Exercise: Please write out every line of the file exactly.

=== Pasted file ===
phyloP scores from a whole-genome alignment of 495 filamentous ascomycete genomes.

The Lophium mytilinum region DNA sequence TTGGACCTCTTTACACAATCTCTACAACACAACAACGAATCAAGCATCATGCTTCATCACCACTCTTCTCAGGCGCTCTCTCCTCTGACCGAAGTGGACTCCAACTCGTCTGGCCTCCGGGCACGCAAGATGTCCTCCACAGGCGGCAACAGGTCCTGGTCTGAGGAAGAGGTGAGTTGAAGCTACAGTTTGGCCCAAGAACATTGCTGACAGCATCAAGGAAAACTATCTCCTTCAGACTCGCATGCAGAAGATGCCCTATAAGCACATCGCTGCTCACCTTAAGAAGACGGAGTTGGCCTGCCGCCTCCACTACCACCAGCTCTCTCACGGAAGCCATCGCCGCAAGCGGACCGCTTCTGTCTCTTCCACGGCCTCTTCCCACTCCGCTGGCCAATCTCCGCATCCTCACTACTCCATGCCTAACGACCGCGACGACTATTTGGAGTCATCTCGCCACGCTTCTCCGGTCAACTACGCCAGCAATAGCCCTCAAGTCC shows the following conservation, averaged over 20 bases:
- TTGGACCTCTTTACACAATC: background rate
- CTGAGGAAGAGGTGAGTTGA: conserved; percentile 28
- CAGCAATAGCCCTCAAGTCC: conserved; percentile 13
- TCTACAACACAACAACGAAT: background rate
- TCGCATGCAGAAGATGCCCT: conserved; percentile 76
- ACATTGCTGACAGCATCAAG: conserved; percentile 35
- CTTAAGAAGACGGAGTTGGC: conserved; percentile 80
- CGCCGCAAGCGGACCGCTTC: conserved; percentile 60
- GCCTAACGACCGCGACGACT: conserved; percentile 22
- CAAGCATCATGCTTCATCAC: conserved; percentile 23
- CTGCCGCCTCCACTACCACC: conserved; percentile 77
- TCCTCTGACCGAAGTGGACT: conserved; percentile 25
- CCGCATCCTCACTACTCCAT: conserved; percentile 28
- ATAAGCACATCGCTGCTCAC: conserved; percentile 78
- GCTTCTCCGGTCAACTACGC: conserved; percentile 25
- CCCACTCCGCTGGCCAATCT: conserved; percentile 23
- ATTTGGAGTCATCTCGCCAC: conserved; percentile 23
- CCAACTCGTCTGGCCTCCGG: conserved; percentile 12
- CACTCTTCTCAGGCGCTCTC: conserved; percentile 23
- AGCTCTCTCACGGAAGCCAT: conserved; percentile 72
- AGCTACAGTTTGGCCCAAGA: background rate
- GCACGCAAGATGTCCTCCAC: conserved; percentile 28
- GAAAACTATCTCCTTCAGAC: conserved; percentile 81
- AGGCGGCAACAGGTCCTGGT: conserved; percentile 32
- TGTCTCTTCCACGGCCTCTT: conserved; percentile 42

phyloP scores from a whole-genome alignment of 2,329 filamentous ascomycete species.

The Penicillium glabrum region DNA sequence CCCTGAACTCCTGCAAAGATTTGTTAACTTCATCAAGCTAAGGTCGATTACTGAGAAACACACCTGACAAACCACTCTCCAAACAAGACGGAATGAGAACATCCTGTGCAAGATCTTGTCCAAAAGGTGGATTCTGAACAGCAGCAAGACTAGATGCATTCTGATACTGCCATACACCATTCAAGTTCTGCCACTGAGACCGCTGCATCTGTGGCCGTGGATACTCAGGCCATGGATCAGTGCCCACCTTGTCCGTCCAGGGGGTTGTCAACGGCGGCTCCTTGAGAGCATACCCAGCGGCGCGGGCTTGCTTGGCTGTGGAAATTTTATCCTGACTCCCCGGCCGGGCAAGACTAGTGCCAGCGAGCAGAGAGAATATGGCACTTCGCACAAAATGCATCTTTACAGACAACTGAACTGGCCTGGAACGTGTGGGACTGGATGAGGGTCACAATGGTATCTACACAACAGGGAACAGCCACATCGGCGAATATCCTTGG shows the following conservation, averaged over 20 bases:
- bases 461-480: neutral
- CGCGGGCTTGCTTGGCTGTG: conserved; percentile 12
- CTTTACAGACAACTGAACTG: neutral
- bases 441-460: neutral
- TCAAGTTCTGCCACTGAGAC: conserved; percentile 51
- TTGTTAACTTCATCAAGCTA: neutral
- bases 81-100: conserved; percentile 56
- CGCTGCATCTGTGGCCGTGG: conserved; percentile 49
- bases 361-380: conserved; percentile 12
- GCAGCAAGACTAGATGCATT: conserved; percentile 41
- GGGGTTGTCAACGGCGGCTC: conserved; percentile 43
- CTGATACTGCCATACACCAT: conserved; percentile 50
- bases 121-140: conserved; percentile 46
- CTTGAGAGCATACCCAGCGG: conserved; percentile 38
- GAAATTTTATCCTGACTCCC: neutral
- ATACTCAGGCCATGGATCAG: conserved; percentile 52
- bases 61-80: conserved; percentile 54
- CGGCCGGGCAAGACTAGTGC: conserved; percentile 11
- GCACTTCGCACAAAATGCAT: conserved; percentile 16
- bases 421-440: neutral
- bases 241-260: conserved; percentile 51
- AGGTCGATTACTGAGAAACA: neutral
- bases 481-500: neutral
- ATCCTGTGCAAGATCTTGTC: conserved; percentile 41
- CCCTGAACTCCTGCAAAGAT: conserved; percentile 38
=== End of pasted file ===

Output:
phyloP scores from a whole-genome alignment of 495 filamentous ascomycete genomes.

The Lophium mytilinum region DNA sequence TTGGACCTCTTTACACAATCTCTACAACACAACAACGAATCAAGCATCATGCTTCATCACCACTCTTCTCAGGCGCTCTCTCCTCTGACCGAAGTGGACTCCAACTCGTCTGGCCTCCGGGCACGCAAGATGTCCTCCACAGGCGGCAACAGGTCCTGGTCTGAGGAAGAGGTGAGTTGAAGCTACAGTTTGGCCCAAGAACATTGCTGACAGCATCAAGGAAAACTATCTCCTTCAGACTCGCATGCAGAAGATGCCCTATAAGCACATCGCTGCTCACCTTAAGAAGACGGAGTTGGCCTGCCGCCTCCACTACCACCAGCTCTCTCACGGAAGCCATCGCCGCAAGCGGACCGCTTCTGTCTCTTCCACGGCCTCTTCCCACTCCGCTGGCCAATCTCCGCATCCTCACTACTCCATGCCTAACGACCGCGACGACTATTTGGAGTCATCTCGCCACGCTTCTCCGGTCAACTACGCCAGCAATAGCCCTCAAGTCC shows the following conservation, averaged over 20 bases:
- TTGGACCTCTTTACACAATC: background rate
- CTGAGGAAGAGGTGAGTTGA: conserved; percentile 28
- CAGCAATAGCCCTCAAGTCC: conserved; percentile 13
- TCTACAACACAACAACGAAT: background rate
- TCGCATGCAGAAGATGCCCT: conserved; percentile 76
- ACATTGCTGACAGCATCAAG: conserved; percentile 35
- CTTAAGAAGACGGAGTTGGC: conserved; percentile 80
- CGCCGCAAGCGGACCGCTTC: conserved; percentile 60
- GCCTAACGACCGCGACGACT: conserved; percentile 22
- CAAGCATCATGCTTCATCAC: conserved; percentile 23
- CTGCCGCCTCCACTACCACC: conserved; percentile 77
- TCCTCTGACCGAAGTGGACT: conserved; percentile 25
- CCGCATCCTCACTACTCCAT: conserved; percentile 28
- ATAAGCACATCGCTGCTCAC: conserved; percentile 78
- GCTTCTCCGGTCAACTACGC: conserved; percentile 25
- CCCACTCCGCTGGCCAATCT: conserved; percentile 23
- ATTTGGAGTCATCTCGCCAC: conserved; percentile 23
- CCAACTCGTCTGGCCTCCGG: conserved; percentile 12
- CACTCTTCTCAGGCGCTCTC: conserved; percentile 23
- AGCTCTCTCACGGAAGCCAT: conserved; percentile 72
- AGCTACAGTTTGGCCCAAGA: background rate
- GCACGCAAGATGTCCTCCAC: conserved; percentile 28
- GAAAACTATCTCCTTCAGAC: conserved; percentile 81
- AGGCGGCAACAGGTCCTGGT: conserved; percentile 32
- TGTCTCTTCCACGGCCTCTT: conserved; percentile 42

phyloP scores from a whole-genome alignment of 2,329 filamentous ascomycete species.

The Penicillium glabrum region DNA sequence CCCTGAACTCCTGCAAAGATTTGTTAACTTCATCAAGCTAAGGTCGATTACTGAGAAACACACCTGACAAACCACTCTCCAAACAAGACGGAATGAGAACATCCTGTGCAAGATCTTGTCCAAAAGGTGGATTCTGAACAGCAGCAAGACTAGATGCATTCTGATACTGCCATACACCATTCAAGTTCTGCCACTGAGACCGCTGCATCTGTGGCCGTGGATACTCAGGCCATGGATCAGTGCCCACCTTGTCCGTCCAGGGGGTTGTCAACGGCGGCTCCTTGAGAGCATACCCAGCGGCGCGGGCTTGCTTGGCTGTGGAAATTTTATCCTGACTCCCCGGCCGGGCAAGACTAGTGCCAGCGAGCAGAGAGAATATGGCACTTCGCACAAAATGCATCTTTACAGACAACTGAACTGGCCTGGAACGTGTGGGACTGGATGAGGGTCACAATGGTATCTACACAACAGGGAACAGCCACATCGGCGAATATCCTTGG shows the following conservation, averaged over 20 bases:
- bases 461-480: neutral
- CGCGGGCTTGCTTGGCTGTG: conserved; percentile 12
- CTTTACAGACAACTGAACTG: neutral
- bases 441-460: neutral
- TCAAGTTCTGCCACTGAGAC: conserved; percentile 51
- TTGTTAACTTCATCAAGCTA: neutral
- bases 81-100: conserved; percentile 56
- CGCTGCATCTGTGGCCGTGG: conserved; percentile 49
- bases 361-380: conserved; percentile 12
- GCAGCAAGACTAGATGCATT: conserved; percentile 41
- GGGGTTGTCAACGGCGGCTC: conserved; percentile 43
- CTGATACTGCCATACACCAT: conserved; percentile 50
- bases 121-140: conserved; percentile 46
- CTTGAGAGCATACCCAGCGG: conserved; percentile 38
- GAAATTTTATCCTGACTCCC: neutral
- ATACTCAGGCCATGGATCAG: conserved; percentile 52
- bases 61-80: conserved; percentile 54
- CGGCCGGGCAAGACTAGTGC: conserved; percentile 11
- GCACTTCGCACAAAATGCAT: conserved; percentile 16
- bases 421-440: neutral
- bases 241-260: conserved; percentile 51
- AGGTCGATTACTGAGAAACA: neutral
- bases 481-500: neutral
- ATCCTGTGCAAGATCTTGTC: conserved; percentile 41
- CCCTGAACTCCTGCAAAGAT: conserved; percentile 38